Everyday Chaos



Book Title:  Everyday Chaos: Technology, Complexity, and How We’re Thriving in a New World of Possibility
Author:  David Weinberger
Publisher: Harvard Business Review Press
List Price:   $30.00 USD
Format:  Hardback, 256 pages
Publication Date: 2019
ISBN: 9781633693951
Reviewer: Sheila Renee Jackson, PMP
Review Date: October 2019




This is a philosophical work; a book written by a thinker for thinkers. How are we to navigate an increasingly complex world? How useful are the principles and laws we’ve been told govern our universe? How do we explain events and bring meaning to our lives? Everyday Chaos is the author’s exploration of such questions, observations, possibilities, and potentials. Along the way he displays his impressive academic credentials and cites extensive literary sources. Each chapter is interwoven with historical anecdotes and thematic insights, and concludes with a “coda”, an essay about “how these changes are affecting some of the most basic formations of our understanding.”

How will machine learning, artificial intelligence, and technology alter our understanding of ourselves? In his introduction, Weinberger encourages us to embrace our disillusionment. “We are at the beginning of a great leap forward in our powers of understanding and managing the future: rather than always having to wrestle our world down to a size we can predict, control, and feel comfortable with, we are starting to build strategies that take our world’s complexity into account.”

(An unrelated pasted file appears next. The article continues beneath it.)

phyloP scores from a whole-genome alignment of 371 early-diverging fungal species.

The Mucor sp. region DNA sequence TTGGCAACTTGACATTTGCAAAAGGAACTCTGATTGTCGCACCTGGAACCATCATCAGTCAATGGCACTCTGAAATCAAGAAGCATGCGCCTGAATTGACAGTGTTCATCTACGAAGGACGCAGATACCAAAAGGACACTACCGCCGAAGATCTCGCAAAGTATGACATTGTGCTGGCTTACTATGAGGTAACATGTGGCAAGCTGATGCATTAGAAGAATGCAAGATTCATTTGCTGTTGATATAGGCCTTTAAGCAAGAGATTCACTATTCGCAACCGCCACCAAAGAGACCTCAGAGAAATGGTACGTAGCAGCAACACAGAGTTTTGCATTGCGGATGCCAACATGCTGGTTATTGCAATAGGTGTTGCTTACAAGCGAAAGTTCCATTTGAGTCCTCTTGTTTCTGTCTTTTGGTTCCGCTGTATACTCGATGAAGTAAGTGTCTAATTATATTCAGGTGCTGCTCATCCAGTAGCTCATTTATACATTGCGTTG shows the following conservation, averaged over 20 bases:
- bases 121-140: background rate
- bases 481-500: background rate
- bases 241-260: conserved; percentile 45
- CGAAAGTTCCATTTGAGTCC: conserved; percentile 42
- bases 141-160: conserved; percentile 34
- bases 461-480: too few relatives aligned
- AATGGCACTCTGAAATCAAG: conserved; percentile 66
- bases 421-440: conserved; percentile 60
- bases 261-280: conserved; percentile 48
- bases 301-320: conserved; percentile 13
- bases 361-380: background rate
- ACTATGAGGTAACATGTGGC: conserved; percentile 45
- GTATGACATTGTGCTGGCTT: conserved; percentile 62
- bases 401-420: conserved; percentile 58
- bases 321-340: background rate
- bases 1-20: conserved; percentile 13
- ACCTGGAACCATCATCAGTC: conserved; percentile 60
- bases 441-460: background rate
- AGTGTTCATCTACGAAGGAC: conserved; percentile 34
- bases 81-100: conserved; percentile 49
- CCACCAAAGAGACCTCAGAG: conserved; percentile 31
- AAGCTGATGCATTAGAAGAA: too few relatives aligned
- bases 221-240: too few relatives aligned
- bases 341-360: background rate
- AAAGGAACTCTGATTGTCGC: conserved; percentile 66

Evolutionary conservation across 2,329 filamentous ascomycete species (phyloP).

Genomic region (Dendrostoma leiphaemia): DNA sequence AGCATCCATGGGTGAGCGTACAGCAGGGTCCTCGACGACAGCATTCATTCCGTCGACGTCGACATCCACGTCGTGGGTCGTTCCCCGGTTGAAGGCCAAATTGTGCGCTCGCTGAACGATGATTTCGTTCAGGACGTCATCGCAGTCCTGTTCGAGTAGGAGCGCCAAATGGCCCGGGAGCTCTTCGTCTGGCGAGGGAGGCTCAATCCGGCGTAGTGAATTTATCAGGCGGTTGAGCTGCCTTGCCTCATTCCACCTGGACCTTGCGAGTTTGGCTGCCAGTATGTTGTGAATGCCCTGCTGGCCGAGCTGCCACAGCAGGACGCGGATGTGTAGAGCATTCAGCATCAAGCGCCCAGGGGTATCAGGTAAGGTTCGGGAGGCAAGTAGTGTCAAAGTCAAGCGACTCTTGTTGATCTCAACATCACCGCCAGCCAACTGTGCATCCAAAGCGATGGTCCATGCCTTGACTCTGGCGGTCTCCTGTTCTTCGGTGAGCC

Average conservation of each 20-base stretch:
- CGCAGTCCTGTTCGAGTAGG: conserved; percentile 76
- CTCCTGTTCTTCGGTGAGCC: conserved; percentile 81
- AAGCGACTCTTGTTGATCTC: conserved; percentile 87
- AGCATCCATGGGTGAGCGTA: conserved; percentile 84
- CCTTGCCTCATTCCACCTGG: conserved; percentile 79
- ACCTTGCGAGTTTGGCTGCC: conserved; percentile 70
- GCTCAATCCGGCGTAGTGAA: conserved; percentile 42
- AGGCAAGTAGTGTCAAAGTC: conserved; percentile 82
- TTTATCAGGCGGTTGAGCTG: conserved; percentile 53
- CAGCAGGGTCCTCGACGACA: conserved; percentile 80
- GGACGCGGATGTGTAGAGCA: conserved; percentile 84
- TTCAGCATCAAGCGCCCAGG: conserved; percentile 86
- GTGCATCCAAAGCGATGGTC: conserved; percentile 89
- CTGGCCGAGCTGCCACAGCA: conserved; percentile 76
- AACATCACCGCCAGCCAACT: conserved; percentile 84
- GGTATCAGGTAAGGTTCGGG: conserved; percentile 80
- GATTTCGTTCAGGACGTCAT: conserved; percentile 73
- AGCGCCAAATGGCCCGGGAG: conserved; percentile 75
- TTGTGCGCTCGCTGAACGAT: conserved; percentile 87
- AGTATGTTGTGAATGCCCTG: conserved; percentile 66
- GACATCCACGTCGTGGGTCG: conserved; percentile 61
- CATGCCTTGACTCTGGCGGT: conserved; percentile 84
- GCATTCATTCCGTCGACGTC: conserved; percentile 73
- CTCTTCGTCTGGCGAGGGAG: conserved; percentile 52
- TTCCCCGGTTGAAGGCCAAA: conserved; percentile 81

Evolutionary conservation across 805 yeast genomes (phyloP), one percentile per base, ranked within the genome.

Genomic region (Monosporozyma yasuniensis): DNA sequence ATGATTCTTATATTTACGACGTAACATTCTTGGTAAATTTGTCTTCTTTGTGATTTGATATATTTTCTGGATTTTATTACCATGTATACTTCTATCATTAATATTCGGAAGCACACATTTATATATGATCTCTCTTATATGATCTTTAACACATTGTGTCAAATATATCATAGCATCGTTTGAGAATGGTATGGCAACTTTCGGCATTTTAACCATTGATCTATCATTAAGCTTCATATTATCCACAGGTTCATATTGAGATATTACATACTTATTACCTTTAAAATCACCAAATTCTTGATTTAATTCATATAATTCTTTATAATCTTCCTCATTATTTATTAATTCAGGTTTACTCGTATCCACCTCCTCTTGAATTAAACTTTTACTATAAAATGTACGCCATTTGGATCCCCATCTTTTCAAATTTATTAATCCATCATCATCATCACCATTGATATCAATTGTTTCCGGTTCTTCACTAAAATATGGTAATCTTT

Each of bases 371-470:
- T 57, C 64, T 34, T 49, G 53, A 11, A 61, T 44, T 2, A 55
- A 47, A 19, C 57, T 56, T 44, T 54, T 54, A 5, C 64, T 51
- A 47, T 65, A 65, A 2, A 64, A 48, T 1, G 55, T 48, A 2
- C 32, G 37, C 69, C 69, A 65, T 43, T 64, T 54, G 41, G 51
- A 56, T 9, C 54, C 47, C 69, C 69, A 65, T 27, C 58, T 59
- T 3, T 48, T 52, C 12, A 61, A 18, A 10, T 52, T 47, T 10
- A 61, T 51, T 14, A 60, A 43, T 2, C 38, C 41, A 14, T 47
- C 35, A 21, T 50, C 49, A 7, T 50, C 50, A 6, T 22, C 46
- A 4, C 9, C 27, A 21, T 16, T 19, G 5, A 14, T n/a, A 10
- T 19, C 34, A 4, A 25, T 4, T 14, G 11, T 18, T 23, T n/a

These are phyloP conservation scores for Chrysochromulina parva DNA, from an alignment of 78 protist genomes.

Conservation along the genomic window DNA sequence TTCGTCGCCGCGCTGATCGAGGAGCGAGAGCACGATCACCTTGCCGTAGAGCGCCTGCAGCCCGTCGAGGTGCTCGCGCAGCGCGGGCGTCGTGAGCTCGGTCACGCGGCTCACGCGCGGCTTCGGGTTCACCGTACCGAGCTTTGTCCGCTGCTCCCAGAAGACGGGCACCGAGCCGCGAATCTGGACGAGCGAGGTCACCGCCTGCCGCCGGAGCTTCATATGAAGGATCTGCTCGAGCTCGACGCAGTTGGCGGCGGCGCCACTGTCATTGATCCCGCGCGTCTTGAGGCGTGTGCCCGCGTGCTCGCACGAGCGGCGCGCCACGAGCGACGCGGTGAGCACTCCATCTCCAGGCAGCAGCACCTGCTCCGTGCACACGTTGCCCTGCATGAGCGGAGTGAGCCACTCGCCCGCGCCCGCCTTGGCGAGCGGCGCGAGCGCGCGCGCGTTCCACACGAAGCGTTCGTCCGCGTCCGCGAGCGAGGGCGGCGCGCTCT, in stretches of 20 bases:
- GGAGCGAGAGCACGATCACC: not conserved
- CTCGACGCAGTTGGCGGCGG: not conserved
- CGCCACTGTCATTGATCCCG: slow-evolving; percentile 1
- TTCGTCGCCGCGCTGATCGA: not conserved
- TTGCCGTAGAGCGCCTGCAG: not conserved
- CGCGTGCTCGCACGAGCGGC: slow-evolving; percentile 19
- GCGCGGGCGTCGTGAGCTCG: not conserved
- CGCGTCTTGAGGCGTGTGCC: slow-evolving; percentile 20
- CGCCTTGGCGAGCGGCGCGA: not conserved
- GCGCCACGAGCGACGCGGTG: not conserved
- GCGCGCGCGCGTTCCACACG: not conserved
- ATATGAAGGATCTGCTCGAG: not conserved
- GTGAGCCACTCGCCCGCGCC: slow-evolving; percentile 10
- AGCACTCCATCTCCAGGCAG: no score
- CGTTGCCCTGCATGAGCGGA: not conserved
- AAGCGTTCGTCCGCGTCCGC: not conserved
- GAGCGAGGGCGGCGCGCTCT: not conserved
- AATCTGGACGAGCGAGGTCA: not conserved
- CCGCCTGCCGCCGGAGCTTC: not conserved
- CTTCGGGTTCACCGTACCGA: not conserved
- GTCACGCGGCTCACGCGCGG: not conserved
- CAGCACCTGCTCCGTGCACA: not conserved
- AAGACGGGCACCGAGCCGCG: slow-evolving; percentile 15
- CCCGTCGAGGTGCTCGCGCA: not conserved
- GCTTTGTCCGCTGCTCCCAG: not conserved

Overview of Book’s Structure

The book consists of an introduction and seven chapters.

Intro: Everything All at Once

  1. The Evolution of Prediction
  2. Inexplicable Models
  3. Beyond Preparation: Unanticipation
  4. Beyond Causality: Interoperability
  5. Strategy and Possibility
  6. Progress and Creativity
  7. Make. More. Meaning.

Weinberger’s sense of informational and organizational design is evident in the book’s introduction where he explains how the book works, laying out his aim, plan, structure. He also addresses what he calls the book’s “oddness”, as he concludes chapters with brief essays (codas) that he hopes give some indication of the depth and breadth of change.

Each chapter is progressive, building on one another, in refining essential ideas and introducing new variables. He introduces core philosophical schools and concepts, historic taxonomies, and the presumptions upon which our sources of truth operate. Weinberger walks us through a history of how early cultures explained events and predicted future ones. He traverses Homer, Isaac Newton, scientific theory, existentialism, rationality, post-modernism, and the advent of technology and chaos theory. Each chapter advances that thinking forward, so I suggest not skipping; it’s all required reading.


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About the Reviewer

Sheila Jackson, MBA, PMP, PSM

North Texas, USA




Sheila Jackson, MBA, PMP, PSM has more than sixteen years of project management experience, in multiple industries and settings. Sheila serves as Senior Program Manager – Lifelong Learning at the national office of the American Heart Association. Sheila has an MBA from the University of North Texas and a BA in Psychology from Baylor University in Waco, Texas.


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